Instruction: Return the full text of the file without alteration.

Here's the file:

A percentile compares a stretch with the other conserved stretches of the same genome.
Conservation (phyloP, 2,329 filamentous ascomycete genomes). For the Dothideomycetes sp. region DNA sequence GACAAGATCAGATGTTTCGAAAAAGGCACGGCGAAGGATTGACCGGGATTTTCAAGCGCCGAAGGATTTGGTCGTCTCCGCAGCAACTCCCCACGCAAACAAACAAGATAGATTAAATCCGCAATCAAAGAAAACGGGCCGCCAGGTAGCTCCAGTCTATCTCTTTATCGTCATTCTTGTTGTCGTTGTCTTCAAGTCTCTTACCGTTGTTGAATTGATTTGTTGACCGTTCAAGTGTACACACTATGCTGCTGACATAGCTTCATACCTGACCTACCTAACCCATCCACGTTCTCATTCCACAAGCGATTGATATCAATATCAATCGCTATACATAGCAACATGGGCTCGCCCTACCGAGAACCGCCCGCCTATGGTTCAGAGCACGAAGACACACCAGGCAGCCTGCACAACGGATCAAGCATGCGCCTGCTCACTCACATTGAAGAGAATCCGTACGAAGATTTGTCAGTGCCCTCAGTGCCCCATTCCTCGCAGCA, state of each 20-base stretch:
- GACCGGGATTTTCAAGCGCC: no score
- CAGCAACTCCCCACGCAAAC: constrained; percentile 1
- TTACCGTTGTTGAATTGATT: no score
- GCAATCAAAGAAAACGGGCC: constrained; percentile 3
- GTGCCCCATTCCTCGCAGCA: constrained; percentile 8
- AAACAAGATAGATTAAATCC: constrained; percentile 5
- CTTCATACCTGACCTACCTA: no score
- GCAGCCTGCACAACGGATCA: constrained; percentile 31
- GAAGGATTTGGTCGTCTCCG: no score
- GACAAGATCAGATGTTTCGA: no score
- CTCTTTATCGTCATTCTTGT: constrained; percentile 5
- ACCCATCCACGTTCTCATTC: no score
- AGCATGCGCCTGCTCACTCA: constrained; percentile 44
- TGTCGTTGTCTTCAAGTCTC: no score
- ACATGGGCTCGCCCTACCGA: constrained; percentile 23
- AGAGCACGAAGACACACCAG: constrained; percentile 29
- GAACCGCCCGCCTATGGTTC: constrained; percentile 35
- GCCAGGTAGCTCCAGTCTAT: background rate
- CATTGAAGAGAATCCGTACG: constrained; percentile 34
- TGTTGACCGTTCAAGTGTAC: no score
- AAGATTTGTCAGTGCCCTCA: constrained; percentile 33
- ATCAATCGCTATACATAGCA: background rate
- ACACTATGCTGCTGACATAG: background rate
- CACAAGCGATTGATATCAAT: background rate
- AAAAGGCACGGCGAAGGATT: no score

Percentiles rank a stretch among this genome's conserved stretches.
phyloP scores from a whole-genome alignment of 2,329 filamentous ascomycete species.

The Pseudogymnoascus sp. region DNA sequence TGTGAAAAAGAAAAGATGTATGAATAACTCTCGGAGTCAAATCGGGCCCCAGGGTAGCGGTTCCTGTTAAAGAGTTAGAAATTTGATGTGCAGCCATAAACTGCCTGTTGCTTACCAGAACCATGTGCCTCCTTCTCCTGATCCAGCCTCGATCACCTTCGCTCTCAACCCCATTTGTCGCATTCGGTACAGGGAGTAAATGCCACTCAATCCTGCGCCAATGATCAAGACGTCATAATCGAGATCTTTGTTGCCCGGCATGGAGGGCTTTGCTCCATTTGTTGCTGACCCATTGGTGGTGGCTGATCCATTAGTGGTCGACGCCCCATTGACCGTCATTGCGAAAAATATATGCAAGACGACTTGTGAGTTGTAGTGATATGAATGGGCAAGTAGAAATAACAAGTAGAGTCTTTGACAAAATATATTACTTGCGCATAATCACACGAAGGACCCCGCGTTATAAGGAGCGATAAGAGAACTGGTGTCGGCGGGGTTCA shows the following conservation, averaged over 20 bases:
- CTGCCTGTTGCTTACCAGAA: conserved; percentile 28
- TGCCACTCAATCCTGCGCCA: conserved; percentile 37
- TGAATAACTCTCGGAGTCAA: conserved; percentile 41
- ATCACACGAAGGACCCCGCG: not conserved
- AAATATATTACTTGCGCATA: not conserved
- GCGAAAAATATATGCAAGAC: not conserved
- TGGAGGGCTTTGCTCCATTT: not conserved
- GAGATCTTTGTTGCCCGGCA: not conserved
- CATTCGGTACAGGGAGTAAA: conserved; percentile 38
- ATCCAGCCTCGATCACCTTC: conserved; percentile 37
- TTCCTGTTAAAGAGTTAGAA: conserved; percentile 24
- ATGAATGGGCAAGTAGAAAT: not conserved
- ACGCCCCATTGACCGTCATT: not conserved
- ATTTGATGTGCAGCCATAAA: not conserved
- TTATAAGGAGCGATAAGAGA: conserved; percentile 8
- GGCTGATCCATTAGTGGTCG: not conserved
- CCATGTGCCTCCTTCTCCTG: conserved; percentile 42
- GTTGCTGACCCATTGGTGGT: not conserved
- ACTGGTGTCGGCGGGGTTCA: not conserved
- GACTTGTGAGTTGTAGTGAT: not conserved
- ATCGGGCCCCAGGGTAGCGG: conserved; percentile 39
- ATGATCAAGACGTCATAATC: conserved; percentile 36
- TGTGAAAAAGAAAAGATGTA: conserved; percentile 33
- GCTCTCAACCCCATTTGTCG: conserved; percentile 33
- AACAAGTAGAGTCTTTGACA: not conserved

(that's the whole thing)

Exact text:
A percentile compares a stretch with the other conserved stretches of the same genome.
Conservation (phyloP, 2,329 filamentous ascomycete genomes). For the Dothideomycetes sp. region DNA sequence GACAAGATCAGATGTTTCGAAAAAGGCACGGCGAAGGATTGACCGGGATTTTCAAGCGCCGAAGGATTTGGTCGTCTCCGCAGCAACTCCCCACGCAAACAAACAAGATAGATTAAATCCGCAATCAAAGAAAACGGGCCGCCAGGTAGCTCCAGTCTATCTCTTTATCGTCATTCTTGTTGTCGTTGTCTTCAAGTCTCTTACCGTTGTTGAATTGATTTGTTGACCGTTCAAGTGTACACACTATGCTGCTGACATAGCTTCATACCTGACCTACCTAACCCATCCACGTTCTCATTCCACAAGCGATTGATATCAATATCAATCGCTATACATAGCAACATGGGCTCGCCCTACCGAGAACCGCCCGCCTATGGTTCAGAGCACGAAGACACACCAGGCAGCCTGCACAACGGATCAAGCATGCGCCTGCTCACTCACATTGAAGAGAATCCGTACGAAGATTTGTCAGTGCCCTCAGTGCCCCATTCCTCGCAGCA, state of each 20-base stretch:
- GACCGGGATTTTCAAGCGCC: no score
- CAGCAACTCCCCACGCAAAC: constrained; percentile 1
- TTACCGTTGTTGAATTGATT: no score
- GCAATCAAAGAAAACGGGCC: constrained; percentile 3
- GTGCCCCATTCCTCGCAGCA: constrained; percentile 8
- AAACAAGATAGATTAAATCC: constrained; percentile 5
- CTTCATACCTGACCTACCTA: no score
- GCAGCCTGCACAACGGATCA: constrained; percentile 31
- GAAGGATTTGGTCGTCTCCG: no score
- GACAAGATCAGATGTTTCGA: no score
- CTCTTTATCGTCATTCTTGT: constrained; percentile 5
- ACCCATCCACGTTCTCATTC: no score
- AGCATGCGCCTGCTCACTCA: constrained; percentile 44
- TGTCGTTGTCTTCAAGTCTC: no score
- ACATGGGCTCGCCCTACCGA: constrained; percentile 23
- AGAGCACGAAGACACACCAG: constrained; percentile 29
- GAACCGCCCGCCTATGGTTC: constrained; percentile 35
- GCCAGGTAGCTCCAGTCTAT: background rate
- CATTGAAGAGAATCCGTACG: constrained; percentile 34
- TGTTGACCGTTCAAGTGTAC: no score
- AAGATTTGTCAGTGCCCTCA: constrained; percentile 33
- ATCAATCGCTATACATAGCA: background rate
- ACACTATGCTGCTGACATAG: background rate
- CACAAGCGATTGATATCAAT: background rate
- AAAAGGCACGGCGAAGGATT: no score

Percentiles rank a stretch among this genome's conserved stretches.
phyloP scores from a whole-genome alignment of 2,329 filamentous ascomycete species.

The Pseudogymnoascus sp. region DNA sequence TGTGAAAAAGAAAAGATGTATGAATAACTCTCGGAGTCAAATCGGGCCCCAGGGTAGCGGTTCCTGTTAAAGAGTTAGAAATTTGATGTGCAGCCATAAACTGCCTGTTGCTTACCAGAACCATGTGCCTCCTTCTCCTGATCCAGCCTCGATCACCTTCGCTCTCAACCCCATTTGTCGCATTCGGTACAGGGAGTAAATGCCACTCAATCCTGCGCCAATGATCAAGACGTCATAATCGAGATCTTTGTTGCCCGGCATGGAGGGCTTTGCTCCATTTGTTGCTGACCCATTGGTGGTGGCTGATCCATTAGTGGTCGACGCCCCATTGACCGTCATTGCGAAAAATATATGCAAGACGACTTGTGAGTTGTAGTGATATGAATGGGCAAGTAGAAATAACAAGTAGAGTCTTTGACAAAATATATTACTTGCGCATAATCACACGAAGGACCCCGCGTTATAAGGAGCGATAAGAGAACTGGTGTCGGCGGGGTTCA shows the following conservation, averaged over 20 bases:
- CTGCCTGTTGCTTACCAGAA: conserved; percentile 28
- TGCCACTCAATCCTGCGCCA: conserved; percentile 37
- TGAATAACTCTCGGAGTCAA: conserved; percentile 41
- ATCACACGAAGGACCCCGCG: not conserved
- AAATATATTACTTGCGCATA: not conserved
- GCGAAAAATATATGCAAGAC: not conserved
- TGGAGGGCTTTGCTCCATTT: not conserved
- GAGATCTTTGTTGCCCGGCA: not conserved
- CATTCGGTACAGGGAGTAAA: conserved; percentile 38
- ATCCAGCCTCGATCACCTTC: conserved; percentile 37
- TTCCTGTTAAAGAGTTAGAA: conserved; percentile 24
- ATGAATGGGCAAGTAGAAAT: not conserved
- ACGCCCCATTGACCGTCATT: not conserved
- ATTTGATGTGCAGCCATAAA: not conserved
- TTATAAGGAGCGATAAGAGA: conserved; percentile 8
- GGCTGATCCATTAGTGGTCG: not conserved
- CCATGTGCCTCCTTCTCCTG: conserved; percentile 42
- GTTGCTGACCCATTGGTGGT: not conserved
- ACTGGTGTCGGCGGGGTTCA: not conserved
- GACTTGTGAGTTGTAGTGAT: not conserved
- ATCGGGCCCCAGGGTAGCGG: conserved; percentile 39
- ATGATCAAGACGTCATAATC: conserved; percentile 36
- TGTGAAAAAGAAAAGATGTA: conserved; percentile 33
- GCTCTCAACCCCATTTGTCG: conserved; percentile 33
- AACAAGTAGAGTCTTTGACA: not conserved